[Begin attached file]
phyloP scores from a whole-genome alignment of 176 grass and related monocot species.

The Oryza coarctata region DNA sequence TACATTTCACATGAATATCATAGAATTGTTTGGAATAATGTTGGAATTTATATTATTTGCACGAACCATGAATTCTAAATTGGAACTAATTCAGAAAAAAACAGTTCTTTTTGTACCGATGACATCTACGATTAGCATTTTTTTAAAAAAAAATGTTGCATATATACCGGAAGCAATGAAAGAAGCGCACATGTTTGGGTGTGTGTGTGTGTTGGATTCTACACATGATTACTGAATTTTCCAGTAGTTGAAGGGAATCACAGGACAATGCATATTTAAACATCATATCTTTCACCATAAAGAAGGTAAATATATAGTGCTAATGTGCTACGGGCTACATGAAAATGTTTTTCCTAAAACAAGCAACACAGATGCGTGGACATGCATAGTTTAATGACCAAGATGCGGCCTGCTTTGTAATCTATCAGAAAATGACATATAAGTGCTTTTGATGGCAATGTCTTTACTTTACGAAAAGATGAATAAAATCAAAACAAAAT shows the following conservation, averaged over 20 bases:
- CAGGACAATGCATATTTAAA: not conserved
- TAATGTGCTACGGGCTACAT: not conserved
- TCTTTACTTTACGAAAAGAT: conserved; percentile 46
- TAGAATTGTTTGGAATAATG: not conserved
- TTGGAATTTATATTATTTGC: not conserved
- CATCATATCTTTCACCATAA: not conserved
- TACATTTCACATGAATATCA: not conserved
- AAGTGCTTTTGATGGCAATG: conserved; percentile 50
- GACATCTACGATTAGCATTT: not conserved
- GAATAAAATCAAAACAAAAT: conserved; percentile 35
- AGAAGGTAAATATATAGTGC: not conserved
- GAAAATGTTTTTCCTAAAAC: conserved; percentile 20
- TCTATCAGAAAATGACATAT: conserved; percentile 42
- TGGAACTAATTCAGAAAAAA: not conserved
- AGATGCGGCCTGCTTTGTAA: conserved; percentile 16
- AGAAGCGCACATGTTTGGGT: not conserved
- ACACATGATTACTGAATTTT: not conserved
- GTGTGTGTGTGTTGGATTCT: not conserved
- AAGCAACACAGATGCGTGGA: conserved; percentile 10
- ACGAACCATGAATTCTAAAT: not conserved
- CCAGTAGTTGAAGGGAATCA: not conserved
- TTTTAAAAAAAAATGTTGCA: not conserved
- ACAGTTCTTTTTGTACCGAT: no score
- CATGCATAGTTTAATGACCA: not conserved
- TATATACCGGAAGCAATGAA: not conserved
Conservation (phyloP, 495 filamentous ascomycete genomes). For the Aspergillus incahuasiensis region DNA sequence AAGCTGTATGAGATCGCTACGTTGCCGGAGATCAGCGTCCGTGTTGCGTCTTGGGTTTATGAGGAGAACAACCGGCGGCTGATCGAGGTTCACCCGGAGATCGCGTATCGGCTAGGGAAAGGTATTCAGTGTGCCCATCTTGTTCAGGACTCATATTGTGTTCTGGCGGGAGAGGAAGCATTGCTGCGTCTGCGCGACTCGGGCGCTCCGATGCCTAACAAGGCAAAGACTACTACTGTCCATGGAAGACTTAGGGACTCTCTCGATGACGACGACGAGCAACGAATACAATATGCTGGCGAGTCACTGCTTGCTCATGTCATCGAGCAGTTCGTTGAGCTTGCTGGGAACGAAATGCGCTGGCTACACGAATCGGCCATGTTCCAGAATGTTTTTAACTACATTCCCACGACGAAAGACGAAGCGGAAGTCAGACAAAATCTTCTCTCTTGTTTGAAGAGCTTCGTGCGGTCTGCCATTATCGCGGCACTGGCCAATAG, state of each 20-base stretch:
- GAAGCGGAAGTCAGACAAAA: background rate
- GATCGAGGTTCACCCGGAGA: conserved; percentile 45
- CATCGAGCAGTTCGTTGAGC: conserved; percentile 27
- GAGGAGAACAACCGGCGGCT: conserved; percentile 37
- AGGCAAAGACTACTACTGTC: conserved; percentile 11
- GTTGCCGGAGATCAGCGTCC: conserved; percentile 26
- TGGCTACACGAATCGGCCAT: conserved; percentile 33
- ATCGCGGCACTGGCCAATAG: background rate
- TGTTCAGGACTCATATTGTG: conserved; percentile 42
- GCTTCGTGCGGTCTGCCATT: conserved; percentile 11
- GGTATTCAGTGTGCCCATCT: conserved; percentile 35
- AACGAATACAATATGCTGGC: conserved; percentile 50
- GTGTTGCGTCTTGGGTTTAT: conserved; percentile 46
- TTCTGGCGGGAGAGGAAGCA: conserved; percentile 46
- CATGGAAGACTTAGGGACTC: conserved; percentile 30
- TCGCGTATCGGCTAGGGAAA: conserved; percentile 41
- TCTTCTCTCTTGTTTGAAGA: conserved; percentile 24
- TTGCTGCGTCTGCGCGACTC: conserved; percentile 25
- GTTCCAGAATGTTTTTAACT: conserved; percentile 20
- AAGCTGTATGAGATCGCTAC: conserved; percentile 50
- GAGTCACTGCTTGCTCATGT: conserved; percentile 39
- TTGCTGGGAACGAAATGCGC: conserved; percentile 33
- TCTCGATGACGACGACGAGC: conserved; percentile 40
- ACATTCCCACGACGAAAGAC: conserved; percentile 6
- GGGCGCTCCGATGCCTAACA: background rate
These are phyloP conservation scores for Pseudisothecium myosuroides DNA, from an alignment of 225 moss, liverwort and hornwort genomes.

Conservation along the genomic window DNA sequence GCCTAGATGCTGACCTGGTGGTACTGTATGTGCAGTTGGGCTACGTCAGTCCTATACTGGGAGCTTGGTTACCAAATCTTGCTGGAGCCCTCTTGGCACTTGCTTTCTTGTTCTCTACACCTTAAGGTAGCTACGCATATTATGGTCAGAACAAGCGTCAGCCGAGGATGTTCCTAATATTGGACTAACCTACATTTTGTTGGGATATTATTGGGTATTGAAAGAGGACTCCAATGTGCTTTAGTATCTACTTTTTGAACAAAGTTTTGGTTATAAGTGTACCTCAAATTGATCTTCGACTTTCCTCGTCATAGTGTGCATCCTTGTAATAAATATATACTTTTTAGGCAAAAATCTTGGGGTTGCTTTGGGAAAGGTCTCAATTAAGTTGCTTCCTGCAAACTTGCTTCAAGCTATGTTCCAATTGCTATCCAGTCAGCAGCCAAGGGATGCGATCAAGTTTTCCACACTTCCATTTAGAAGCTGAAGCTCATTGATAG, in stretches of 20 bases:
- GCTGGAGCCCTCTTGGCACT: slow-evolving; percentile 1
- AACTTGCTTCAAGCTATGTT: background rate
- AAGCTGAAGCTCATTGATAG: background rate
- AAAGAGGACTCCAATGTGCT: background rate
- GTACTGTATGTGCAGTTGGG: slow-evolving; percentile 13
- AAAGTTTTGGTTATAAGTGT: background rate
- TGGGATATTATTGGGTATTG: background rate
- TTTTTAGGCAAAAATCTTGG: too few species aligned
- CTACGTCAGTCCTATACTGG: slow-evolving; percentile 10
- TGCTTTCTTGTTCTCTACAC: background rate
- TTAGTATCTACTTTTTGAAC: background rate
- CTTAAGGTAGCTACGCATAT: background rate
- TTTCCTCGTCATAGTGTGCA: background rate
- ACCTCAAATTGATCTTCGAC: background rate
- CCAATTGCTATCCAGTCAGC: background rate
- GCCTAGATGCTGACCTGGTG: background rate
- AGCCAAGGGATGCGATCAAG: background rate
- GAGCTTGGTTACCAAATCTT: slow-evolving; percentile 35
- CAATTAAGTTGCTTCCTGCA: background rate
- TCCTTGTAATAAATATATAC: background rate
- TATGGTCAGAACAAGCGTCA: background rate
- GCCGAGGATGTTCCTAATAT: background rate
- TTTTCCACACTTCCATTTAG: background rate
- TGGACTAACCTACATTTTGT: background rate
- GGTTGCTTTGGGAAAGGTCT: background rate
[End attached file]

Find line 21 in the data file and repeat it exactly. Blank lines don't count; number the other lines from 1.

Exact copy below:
- AAGCAACACAGATGCGTGGA: conserved; percentile 10